• Everybody had a chance to save Hannah

Arguably the most profound message communicated through the series, is that each character had their own chance to save Hannah. All of their actions set off a butterfly effect that results in her death, yet each character’s contribution to her pain could have been easily avoided if it were for compassion, honesty and bravery. This is meant to awaken the audience to the idea that every action has a reaction and that our actions can mean something completely different for another.

“13 Reasons Why” is a groundbreaking series, and while the book was released over a decade ago, this dramatization has left critics, viewers and social media buzzing. The program manages to emphasize multiple real life struggles while confronting one of today’s most controversial topics. “13 Reasons Why” is available to stream on Netflix, and overall is just the poignant occurrence our society has been in desperate need of.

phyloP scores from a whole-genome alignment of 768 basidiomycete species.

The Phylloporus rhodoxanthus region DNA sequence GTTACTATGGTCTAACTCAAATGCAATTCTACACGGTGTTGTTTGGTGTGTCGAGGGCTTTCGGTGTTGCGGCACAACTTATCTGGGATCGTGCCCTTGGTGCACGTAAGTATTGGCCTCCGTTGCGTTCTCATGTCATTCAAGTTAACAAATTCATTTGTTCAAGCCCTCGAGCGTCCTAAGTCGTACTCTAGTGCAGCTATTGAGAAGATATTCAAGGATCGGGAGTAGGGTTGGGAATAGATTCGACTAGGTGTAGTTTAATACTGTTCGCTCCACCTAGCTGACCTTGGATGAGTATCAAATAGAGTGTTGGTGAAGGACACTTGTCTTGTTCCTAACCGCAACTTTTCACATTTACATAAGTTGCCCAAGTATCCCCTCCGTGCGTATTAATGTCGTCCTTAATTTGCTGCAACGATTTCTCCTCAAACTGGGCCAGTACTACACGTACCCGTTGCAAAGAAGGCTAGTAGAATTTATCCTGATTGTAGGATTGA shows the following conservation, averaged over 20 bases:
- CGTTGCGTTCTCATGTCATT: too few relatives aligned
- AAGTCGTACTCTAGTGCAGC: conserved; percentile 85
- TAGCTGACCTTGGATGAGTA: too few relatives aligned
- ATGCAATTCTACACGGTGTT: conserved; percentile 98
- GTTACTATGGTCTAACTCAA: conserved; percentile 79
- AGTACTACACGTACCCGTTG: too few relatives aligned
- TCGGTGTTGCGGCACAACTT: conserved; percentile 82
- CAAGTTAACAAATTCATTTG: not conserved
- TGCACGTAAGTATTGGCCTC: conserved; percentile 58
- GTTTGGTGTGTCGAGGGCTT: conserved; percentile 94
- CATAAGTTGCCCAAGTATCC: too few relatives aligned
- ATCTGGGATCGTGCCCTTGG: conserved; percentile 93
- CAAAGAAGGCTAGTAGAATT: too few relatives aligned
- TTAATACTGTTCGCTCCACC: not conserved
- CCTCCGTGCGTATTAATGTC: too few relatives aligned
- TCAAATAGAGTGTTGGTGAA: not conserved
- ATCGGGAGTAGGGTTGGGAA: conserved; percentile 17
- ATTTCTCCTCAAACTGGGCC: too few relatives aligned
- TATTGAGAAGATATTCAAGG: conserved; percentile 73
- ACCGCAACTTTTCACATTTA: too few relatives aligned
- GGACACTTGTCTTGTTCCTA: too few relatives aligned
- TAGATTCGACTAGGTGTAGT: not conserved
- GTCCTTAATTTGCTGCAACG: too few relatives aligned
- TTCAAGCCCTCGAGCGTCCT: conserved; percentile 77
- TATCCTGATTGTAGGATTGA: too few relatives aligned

DISCLAMER: The Eagle Eye staff recognizes that “13 Reasons Why” is not a perfect representation of the life of a person with mental health issues. We do not promote suicide as a viable solution to bullying, depression or mental illnesses, and do not intend to influence students in watching this show. Mental health is a very serious issue and if you or somebody you know is struggling with suicidal thoughts, please see SMCHS School Psychologist Blake Oldfield or contact the suicide hotline by calling 1-800-273-8255 or texting ‘Start’ to 741741.